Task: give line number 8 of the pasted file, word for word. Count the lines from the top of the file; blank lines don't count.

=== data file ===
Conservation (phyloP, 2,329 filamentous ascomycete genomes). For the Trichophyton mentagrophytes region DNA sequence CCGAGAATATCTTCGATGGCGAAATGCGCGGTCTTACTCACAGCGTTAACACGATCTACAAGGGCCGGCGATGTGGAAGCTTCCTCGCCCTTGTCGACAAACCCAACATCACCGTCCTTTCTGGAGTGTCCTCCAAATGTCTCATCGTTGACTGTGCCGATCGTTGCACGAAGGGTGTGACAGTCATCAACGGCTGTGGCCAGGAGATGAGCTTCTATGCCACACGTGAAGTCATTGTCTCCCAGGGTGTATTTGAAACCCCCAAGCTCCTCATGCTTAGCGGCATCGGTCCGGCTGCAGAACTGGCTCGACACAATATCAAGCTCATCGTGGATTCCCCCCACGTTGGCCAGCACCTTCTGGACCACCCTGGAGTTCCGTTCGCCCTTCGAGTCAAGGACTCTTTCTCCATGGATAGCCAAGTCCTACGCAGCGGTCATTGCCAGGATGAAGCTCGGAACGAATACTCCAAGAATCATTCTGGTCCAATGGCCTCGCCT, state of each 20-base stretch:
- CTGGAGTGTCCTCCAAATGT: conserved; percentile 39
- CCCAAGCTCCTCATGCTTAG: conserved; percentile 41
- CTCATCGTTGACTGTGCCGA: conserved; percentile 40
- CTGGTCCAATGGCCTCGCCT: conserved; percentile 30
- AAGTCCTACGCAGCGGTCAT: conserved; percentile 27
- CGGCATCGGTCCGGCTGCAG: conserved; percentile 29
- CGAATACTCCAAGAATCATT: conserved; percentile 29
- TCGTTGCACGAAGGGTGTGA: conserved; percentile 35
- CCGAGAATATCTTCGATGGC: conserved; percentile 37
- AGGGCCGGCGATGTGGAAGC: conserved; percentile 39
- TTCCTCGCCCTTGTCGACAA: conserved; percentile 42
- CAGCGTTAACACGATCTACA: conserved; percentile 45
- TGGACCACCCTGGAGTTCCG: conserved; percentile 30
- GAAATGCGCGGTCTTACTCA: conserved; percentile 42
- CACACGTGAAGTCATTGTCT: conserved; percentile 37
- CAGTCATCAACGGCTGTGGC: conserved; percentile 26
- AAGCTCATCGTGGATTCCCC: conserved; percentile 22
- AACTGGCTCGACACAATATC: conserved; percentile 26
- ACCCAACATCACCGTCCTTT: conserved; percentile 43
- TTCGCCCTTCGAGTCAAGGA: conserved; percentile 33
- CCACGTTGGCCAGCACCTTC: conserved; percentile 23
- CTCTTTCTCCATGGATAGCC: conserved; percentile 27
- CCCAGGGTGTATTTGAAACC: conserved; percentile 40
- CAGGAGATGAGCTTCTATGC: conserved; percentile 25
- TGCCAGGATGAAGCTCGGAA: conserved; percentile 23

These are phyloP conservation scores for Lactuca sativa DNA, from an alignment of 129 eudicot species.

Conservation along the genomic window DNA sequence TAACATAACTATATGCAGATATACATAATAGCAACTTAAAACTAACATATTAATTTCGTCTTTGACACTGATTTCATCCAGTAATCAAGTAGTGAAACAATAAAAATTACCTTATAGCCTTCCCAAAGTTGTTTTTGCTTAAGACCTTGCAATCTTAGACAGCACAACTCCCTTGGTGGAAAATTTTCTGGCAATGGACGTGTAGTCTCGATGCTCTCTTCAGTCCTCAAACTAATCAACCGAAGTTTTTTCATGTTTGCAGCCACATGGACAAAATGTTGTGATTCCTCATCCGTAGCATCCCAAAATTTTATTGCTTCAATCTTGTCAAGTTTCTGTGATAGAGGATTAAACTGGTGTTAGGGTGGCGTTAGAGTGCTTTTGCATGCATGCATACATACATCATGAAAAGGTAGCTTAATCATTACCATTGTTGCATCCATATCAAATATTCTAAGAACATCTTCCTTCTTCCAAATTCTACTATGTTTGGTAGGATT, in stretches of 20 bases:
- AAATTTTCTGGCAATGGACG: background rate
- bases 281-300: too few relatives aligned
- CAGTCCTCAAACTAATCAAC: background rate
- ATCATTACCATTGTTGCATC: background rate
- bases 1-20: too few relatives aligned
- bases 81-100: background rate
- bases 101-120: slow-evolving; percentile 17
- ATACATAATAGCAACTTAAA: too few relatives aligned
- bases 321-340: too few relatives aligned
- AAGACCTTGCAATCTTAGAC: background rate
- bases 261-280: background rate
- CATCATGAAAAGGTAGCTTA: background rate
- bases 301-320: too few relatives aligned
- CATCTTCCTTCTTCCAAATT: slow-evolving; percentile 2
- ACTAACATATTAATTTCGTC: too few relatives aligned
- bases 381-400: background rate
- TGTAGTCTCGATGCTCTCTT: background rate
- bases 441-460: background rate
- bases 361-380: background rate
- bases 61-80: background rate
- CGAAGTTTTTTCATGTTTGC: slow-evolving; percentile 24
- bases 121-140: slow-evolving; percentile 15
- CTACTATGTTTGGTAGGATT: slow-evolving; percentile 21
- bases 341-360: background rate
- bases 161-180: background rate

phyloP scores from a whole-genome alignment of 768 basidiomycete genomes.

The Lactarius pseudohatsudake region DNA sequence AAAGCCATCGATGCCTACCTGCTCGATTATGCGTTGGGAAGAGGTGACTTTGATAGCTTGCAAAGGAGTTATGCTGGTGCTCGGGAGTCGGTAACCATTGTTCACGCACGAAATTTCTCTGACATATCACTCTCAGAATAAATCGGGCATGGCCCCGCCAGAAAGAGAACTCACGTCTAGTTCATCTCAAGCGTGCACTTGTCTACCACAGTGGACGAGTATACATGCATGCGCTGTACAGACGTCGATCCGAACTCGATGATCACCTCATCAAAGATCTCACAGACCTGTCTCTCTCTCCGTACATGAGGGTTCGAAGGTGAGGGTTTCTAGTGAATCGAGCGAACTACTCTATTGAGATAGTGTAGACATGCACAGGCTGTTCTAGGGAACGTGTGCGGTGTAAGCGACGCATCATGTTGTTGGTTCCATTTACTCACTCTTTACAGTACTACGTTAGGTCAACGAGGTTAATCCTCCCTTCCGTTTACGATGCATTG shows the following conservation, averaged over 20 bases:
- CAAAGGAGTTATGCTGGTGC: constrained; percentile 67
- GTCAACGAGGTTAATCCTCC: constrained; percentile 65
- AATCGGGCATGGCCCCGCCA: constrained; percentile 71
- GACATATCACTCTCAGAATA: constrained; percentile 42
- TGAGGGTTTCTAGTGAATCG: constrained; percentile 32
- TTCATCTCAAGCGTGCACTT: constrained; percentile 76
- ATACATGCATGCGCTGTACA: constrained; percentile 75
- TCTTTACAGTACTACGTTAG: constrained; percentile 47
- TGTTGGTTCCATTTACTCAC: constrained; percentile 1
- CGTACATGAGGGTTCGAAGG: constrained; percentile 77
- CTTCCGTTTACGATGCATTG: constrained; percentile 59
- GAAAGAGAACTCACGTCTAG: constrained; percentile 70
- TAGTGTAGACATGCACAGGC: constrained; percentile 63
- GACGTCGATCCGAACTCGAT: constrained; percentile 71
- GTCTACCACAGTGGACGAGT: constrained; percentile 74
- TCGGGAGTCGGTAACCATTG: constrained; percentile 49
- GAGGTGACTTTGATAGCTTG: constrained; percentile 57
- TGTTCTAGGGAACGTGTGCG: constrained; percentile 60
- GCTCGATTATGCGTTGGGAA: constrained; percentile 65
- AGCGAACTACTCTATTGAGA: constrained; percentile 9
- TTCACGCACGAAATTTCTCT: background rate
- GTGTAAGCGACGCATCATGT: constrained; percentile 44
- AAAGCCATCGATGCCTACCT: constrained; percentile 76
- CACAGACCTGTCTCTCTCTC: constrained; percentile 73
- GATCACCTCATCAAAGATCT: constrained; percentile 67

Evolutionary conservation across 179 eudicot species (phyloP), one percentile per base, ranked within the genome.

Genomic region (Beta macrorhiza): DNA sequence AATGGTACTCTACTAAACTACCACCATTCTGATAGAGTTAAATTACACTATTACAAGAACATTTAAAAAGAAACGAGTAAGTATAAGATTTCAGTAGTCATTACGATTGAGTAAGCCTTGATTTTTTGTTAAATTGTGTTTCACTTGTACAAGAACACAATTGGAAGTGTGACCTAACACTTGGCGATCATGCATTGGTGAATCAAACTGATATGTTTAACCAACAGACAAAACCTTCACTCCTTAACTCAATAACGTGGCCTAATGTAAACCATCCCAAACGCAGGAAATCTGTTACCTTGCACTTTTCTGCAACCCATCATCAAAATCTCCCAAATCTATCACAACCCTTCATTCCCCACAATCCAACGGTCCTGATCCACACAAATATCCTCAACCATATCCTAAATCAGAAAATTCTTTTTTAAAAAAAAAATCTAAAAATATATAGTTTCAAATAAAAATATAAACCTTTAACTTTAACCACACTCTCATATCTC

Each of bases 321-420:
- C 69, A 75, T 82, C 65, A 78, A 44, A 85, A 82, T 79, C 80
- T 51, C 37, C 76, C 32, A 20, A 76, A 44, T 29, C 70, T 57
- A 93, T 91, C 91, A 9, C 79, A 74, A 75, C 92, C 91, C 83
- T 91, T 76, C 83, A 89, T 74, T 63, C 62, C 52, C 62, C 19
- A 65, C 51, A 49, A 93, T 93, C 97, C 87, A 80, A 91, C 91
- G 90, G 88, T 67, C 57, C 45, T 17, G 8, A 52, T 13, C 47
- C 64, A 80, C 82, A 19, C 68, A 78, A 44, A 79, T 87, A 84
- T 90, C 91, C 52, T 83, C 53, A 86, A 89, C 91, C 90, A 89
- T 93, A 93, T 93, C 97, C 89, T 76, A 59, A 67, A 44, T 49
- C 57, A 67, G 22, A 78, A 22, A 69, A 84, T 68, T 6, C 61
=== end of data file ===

- CGAATACTCCAAGAATCATT: conserved; percentile 29